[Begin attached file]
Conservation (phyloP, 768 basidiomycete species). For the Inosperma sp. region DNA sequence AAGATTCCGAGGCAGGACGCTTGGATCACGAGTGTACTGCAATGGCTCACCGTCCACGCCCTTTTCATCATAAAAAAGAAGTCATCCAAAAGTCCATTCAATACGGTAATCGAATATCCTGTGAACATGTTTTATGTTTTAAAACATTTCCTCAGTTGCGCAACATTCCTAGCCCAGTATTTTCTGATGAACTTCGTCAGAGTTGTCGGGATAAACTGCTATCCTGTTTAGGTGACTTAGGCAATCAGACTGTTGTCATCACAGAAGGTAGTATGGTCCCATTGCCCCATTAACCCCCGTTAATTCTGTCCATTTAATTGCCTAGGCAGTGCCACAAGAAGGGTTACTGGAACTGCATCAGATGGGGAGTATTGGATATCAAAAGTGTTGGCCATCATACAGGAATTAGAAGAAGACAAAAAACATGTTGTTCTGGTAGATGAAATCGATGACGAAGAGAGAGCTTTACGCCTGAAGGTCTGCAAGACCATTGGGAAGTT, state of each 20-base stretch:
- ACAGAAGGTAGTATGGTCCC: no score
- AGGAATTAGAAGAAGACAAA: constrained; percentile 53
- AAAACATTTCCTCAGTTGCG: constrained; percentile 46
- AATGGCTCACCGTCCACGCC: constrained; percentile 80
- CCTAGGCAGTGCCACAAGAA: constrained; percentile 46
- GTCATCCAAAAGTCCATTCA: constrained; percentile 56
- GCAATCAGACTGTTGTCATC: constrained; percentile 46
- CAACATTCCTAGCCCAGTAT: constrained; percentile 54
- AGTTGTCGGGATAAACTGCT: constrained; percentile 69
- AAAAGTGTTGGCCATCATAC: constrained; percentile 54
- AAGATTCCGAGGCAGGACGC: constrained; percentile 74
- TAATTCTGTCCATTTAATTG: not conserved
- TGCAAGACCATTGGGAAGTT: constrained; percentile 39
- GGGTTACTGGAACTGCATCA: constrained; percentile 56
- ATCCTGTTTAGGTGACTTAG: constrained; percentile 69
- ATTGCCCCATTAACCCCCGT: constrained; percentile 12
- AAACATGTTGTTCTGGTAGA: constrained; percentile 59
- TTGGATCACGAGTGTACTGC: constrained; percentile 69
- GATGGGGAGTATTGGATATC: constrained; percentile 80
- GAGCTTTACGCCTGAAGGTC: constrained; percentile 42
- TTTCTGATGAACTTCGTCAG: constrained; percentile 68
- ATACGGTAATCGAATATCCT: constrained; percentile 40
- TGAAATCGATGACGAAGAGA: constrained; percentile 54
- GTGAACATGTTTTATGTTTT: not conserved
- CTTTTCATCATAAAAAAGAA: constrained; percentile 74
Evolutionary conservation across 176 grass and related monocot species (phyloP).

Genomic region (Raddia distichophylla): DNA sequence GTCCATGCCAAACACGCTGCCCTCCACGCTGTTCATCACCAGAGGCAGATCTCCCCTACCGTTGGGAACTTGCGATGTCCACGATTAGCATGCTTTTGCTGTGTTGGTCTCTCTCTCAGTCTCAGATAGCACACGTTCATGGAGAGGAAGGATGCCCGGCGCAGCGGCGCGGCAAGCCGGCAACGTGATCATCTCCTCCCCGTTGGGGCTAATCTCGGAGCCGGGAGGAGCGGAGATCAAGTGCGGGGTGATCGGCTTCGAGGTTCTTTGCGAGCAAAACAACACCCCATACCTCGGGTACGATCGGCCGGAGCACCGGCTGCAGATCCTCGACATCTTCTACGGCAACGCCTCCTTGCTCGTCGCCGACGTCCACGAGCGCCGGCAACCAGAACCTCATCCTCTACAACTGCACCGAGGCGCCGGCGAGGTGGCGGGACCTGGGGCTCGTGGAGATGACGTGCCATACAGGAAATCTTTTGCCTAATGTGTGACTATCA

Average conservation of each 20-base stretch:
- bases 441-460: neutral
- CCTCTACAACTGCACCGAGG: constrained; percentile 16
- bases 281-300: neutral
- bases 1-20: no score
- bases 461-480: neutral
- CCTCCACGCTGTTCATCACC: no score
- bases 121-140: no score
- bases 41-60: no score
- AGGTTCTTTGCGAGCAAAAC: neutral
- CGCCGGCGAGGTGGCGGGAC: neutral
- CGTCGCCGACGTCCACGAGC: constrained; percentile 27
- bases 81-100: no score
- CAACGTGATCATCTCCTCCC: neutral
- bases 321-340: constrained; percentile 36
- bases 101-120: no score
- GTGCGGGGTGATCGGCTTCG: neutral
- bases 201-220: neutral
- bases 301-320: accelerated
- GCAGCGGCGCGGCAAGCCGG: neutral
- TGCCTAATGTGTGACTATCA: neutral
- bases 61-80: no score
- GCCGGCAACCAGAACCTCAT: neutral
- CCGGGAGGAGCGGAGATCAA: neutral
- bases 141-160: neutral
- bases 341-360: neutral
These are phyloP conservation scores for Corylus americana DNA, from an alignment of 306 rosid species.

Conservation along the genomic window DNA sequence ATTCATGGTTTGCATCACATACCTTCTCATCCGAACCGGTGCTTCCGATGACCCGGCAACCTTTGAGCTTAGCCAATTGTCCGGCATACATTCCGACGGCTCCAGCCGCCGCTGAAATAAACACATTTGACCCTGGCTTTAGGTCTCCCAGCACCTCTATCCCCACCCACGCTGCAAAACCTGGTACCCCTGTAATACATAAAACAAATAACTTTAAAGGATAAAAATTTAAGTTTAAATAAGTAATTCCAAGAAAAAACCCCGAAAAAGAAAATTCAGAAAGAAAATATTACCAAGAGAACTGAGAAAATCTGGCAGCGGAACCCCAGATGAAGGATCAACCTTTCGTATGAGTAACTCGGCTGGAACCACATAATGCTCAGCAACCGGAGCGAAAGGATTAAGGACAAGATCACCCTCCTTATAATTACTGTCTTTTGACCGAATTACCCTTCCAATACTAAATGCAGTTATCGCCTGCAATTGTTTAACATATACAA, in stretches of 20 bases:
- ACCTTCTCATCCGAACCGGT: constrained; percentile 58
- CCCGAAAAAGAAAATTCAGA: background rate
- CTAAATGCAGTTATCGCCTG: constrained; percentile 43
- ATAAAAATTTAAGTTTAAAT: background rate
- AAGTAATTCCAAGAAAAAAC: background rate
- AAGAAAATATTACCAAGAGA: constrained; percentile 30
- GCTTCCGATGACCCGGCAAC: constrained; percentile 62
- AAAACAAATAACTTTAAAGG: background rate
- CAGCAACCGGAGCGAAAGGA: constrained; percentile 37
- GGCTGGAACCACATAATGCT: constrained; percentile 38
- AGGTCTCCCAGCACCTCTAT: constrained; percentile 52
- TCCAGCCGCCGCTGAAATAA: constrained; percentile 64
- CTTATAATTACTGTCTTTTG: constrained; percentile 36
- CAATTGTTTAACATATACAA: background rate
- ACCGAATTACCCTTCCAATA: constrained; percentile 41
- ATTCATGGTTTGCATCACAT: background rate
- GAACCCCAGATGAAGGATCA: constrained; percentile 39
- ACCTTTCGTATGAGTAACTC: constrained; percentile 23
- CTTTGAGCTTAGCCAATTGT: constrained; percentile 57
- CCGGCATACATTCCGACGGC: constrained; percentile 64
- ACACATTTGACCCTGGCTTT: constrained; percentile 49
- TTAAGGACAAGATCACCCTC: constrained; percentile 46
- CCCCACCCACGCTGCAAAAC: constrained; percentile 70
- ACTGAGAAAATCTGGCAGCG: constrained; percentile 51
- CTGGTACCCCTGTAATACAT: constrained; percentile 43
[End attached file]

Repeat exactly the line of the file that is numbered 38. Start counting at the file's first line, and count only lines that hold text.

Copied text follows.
- AGGTTCTTTGCGAGCAAAAC: neutral